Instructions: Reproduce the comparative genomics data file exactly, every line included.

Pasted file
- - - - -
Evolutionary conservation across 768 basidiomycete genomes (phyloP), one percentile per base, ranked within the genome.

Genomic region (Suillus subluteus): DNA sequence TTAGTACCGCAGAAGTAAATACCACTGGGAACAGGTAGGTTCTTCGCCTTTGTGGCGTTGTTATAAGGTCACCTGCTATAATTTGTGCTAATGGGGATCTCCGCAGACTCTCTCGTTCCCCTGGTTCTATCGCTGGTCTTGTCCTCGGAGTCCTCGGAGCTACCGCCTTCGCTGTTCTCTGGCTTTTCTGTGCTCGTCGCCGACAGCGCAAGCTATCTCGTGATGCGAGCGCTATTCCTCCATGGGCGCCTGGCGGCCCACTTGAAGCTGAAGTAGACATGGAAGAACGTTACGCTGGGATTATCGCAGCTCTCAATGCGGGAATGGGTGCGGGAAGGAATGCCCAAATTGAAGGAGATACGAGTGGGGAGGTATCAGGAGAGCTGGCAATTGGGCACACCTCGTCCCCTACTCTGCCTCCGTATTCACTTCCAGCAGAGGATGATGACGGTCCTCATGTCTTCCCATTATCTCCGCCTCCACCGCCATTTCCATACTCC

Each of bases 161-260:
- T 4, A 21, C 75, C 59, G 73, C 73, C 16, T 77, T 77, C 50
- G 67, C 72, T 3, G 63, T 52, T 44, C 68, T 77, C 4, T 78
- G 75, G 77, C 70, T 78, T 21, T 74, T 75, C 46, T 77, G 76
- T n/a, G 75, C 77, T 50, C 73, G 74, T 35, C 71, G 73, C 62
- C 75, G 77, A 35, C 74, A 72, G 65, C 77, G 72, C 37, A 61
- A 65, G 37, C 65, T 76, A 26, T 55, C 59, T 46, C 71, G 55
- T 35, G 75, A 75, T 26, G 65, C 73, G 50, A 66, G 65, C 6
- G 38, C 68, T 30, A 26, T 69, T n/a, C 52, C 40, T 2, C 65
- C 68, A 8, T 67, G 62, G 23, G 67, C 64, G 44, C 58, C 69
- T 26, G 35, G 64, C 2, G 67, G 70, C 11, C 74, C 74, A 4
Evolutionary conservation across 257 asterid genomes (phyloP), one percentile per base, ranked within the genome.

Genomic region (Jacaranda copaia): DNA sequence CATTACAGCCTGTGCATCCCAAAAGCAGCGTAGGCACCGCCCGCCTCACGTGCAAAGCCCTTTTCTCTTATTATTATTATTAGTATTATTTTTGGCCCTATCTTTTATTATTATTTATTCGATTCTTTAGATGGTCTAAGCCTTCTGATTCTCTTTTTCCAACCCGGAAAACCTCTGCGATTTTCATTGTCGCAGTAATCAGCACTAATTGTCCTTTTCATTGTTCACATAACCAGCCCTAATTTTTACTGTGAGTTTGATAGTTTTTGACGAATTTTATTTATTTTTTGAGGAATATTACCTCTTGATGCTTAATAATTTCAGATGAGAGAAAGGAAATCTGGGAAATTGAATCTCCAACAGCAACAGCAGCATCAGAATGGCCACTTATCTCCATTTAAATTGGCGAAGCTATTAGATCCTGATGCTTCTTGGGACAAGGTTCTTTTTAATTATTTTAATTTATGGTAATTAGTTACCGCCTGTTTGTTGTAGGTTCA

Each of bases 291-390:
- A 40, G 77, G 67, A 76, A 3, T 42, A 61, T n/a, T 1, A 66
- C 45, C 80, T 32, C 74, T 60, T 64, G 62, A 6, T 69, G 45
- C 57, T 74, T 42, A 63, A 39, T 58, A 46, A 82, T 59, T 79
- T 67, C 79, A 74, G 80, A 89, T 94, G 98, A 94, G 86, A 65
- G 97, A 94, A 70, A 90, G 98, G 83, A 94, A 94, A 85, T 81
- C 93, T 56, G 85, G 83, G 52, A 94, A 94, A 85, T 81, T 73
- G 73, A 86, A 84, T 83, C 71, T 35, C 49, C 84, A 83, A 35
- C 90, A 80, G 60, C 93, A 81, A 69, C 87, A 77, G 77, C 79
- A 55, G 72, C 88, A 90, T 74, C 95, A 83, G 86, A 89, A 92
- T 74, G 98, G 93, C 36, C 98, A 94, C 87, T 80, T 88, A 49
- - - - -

Evolutionary conservation across 768 basidiomycete genomes (phyloP), one percentile per base, ranked within the genome.

Genomic region (Suillus subluteus): DNA sequence TTAGTACCGCAGAAGTAAATACCACTGGGAACAGGTAGGTTCTTCGCCTTTGTGGCGTTGTTATAAGGTCACCTGCTATAATTTGTGCTAATGGGGATCTCCGCAGACTCTCTCGTTCCCCTGGTTCTATCGCTGGTCTTGTCCTCGGAGTCCTCGGAGCTACCGCCTTCGCTGTTCTCTGGCTTTTCTGTGCTCGTCGCCGACAGCGCAAGCTATCTCGTGATGCGAGCGCTATTCCTCCATGGGCGCCTGGCGGCCCACTTGAAGCTGAAGTAGACATGGAAGAACGTTACGCTGGGATTATCGCAGCTCTCAATGCGGGAATGGGTGCGGGAAGGAATGCCCAAATTGAAGGAGATACGAGTGGGGAGGTATCAGGAGAGCTGGCAATTGGGCACACCTCGTCCCCTACTCTGCCTCCGTATTCACTTCCAGCAGAGGATGATGACGGTCCTCATGTCTTCCCATTATCTCCGCCTCCACCGCCATTTCCATACTCC

Each of bases 161-260:
- T 4, A 21, C 75, C 59, G 73, C 73, C 16, T 77, T 77, C 50
- G 67, C 72, T 3, G 63, T 52, T 44, C 68, T 77, C 4, T 78
- G 75, G 77, C 70, T 78, T 21, T 74, T 75, C 46, T 77, G 76
- T n/a, G 75, C 77, T 50, C 73, G 74, T 35, C 71, G 73, C 62
- C 75, G 77, A 35, C 74, A 72, G 65, C 77, G 72, C 37, A 61
- A 65, G 37, C 65, T 76, A 26, T 55, C 59, T 46, C 71, G 55
- T 35, G 75, A 75, T 26, G 65, C 73, G 50, A 66, G 65, C 6
- G 38, C 68, T 30, A 26, T 69, T n/a, C 52, C 40, T 2, C 65
- C 68, A 8, T 67, G 62, G 23, G 67, C 64, G 44, C 58, C 69
- T 26, G 35, G 64, C 2, G 67, G 70, C 11, C 74, C 74, A 4
Evolutionary conservation across 257 asterid genomes (phyloP), one percentile per base, ranked within the genome.

Genomic region (Jacaranda copaia): DNA sequence CATTACAGCCTGTGCATCCCAAAAGCAGCGTAGGCACCGCCCGCCTCACGTGCAAAGCCCTTTTCTCTTATTATTATTATTAGTATTATTTTTGGCCCTATCTTTTATTATTATTTATTCGATTCTTTAGATGGTCTAAGCCTTCTGATTCTCTTTTTCCAACCCGGAAAACCTCTGCGATTTTCATTGTCGCAGTAATCAGCACTAATTGTCCTTTTCATTGTTCACATAACCAGCCCTAATTTTTACTGTGAGTTTGATAGTTTTTGACGAATTTTATTTATTTTTTGAGGAATATTACCTCTTGATGCTTAATAATTTCAGATGAGAGAAAGGAAATCTGGGAAATTGAATCTCCAACAGCAACAGCAGCATCAGAATGGCCACTTATCTCCATTTAAATTGGCGAAGCTATTAGATCCTGATGCTTCTTGGGACAAGGTTCTTTTTAATTATTTTAATTTATGGTAATTAGTTACCGCCTGTTTGTTGTAGGTTCA

Each of bases 291-390:
- A 40, G 77, G 67, A 76, A 3, T 42, A 61, T n/a, T 1, A 66
- C 45, C 80, T 32, C 74, T 60, T 64, G 62, A 6, T 69, G 45
- C 57, T 74, T 42, A 63, A 39, T 58, A 46, A 82, T 59, T 79
- T 67, C 79, A 74, G 80, A 89, T 94, G 98, A 94, G 86, A 65
- G 97, A 94, A 70, A 90, G 98, G 83, A 94, A 94, A 85, T 81
- C 93, T 56, G 85, G 83, G 52, A 94, A 94, A 85, T 81, T 73
- G 73, A 86, A 84, T 83, C 71, T 35, C 49, C 84, A 83, A 35
- C 90, A 80, G 60, C 93, A 81, A 69, C 87, A 77, G 77, C 79
- A 55, G 72, C 88, A 90, T 74, C 95, A 83, G 86, A 89, A 92
- T 74, G 98, G 93, C 36, C 98, A 94, C 87, T 80, T 88, A 49